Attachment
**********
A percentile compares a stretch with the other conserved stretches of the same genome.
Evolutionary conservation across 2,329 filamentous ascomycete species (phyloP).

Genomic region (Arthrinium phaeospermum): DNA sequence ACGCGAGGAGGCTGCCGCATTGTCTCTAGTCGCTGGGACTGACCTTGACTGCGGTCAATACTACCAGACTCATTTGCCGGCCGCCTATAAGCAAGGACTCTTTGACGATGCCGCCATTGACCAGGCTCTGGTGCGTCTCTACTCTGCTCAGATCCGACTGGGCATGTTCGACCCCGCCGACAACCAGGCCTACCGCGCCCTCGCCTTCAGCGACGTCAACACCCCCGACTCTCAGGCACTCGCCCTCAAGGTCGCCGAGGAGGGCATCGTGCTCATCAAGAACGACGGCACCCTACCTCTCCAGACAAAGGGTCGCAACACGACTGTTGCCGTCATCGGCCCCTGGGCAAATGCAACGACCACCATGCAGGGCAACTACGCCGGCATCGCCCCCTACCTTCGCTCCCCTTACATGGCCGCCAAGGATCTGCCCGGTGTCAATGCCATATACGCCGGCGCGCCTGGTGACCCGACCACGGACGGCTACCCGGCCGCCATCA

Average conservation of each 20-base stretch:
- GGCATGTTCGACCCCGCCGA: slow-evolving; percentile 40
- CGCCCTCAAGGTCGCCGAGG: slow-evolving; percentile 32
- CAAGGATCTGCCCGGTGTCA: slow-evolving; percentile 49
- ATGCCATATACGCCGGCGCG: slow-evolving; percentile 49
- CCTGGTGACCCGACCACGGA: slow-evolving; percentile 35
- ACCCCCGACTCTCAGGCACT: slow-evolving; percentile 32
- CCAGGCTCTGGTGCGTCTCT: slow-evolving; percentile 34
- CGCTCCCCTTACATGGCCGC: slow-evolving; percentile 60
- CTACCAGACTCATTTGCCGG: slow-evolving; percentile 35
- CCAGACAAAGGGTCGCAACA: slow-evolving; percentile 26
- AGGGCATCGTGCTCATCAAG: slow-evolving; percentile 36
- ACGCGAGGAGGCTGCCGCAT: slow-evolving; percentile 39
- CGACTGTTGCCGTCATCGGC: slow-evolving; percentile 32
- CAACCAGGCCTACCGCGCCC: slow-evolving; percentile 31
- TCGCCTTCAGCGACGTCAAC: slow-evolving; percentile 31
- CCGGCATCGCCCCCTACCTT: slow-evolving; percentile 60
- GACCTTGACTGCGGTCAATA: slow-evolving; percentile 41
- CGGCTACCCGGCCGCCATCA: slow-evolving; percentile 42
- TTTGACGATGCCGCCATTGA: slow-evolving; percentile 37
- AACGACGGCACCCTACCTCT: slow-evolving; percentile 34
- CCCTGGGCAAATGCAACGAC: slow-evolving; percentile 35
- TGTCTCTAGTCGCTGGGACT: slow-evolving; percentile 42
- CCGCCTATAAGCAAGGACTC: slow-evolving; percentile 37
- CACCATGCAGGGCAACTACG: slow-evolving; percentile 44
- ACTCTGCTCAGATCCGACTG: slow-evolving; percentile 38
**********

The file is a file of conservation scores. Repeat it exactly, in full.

A percentile compares a stretch with the other conserved stretches of the same genome.
Evolutionary conservation across 2,329 filamentous ascomycete species (phyloP).

Genomic region (Arthrinium phaeospermum): DNA sequence ACGCGAGGAGGCTGCCGCATTGTCTCTAGTCGCTGGGACTGACCTTGACTGCGGTCAATACTACCAGACTCATTTGCCGGCCGCCTATAAGCAAGGACTCTTTGACGATGCCGCCATTGACCAGGCTCTGGTGCGTCTCTACTCTGCTCAGATCCGACTGGGCATGTTCGACCCCGCCGACAACCAGGCCTACCGCGCCCTCGCCTTCAGCGACGTCAACACCCCCGACTCTCAGGCACTCGCCCTCAAGGTCGCCGAGGAGGGCATCGTGCTCATCAAGAACGACGGCACCCTACCTCTCCAGACAAAGGGTCGCAACACGACTGTTGCCGTCATCGGCCCCTGGGCAAATGCAACGACCACCATGCAGGGCAACTACGCCGGCATCGCCCCCTACCTTCGCTCCCCTTACATGGCCGCCAAGGATCTGCCCGGTGTCAATGCCATATACGCCGGCGCGCCTGGTGACCCGACCACGGACGGCTACCCGGCCGCCATCA

Average conservation of each 20-base stretch:
- GGCATGTTCGACCCCGCCGA: slow-evolving; percentile 40
- CGCCCTCAAGGTCGCCGAGG: slow-evolving; percentile 32
- CAAGGATCTGCCCGGTGTCA: slow-evolving; percentile 49
- ATGCCATATACGCCGGCGCG: slow-evolving; percentile 49
- CCTGGTGACCCGACCACGGA: slow-evolving; percentile 35
- ACCCCCGACTCTCAGGCACT: slow-evolving; percentile 32
- CCAGGCTCTGGTGCGTCTCT: slow-evolving; percentile 34
- CGCTCCCCTTACATGGCCGC: slow-evolving; percentile 60
- CTACCAGACTCATTTGCCGG: slow-evolving; percentile 35
- CCAGACAAAGGGTCGCAACA: slow-evolving; percentile 26
- AGGGCATCGTGCTCATCAAG: slow-evolving; percentile 36
- ACGCGAGGAGGCTGCCGCAT: slow-evolving; percentile 39
- CGACTGTTGCCGTCATCGGC: slow-evolving; percentile 32
- CAACCAGGCCTACCGCGCCC: slow-evolving; percentile 31
- TCGCCTTCAGCGACGTCAAC: slow-evolving; percentile 31
- CCGGCATCGCCCCCTACCTT: slow-evolving; percentile 60
- GACCTTGACTGCGGTCAATA: slow-evolving; percentile 41
- CGGCTACCCGGCCGCCATCA: slow-evolving; percentile 42
- TTTGACGATGCCGCCATTGA: slow-evolving; percentile 37
- AACGACGGCACCCTACCTCT: slow-evolving; percentile 34
- CCCTGGGCAAATGCAACGAC: slow-evolving; percentile 35
- TGTCTCTAGTCGCTGGGACT: slow-evolving; percentile 42
- CCGCCTATAAGCAAGGACTC: slow-evolving; percentile 37
- CACCATGCAGGGCAACTACG: slow-evolving; percentile 44
- ACTCTGCTCAGATCCGACTG: slow-evolving; percentile 38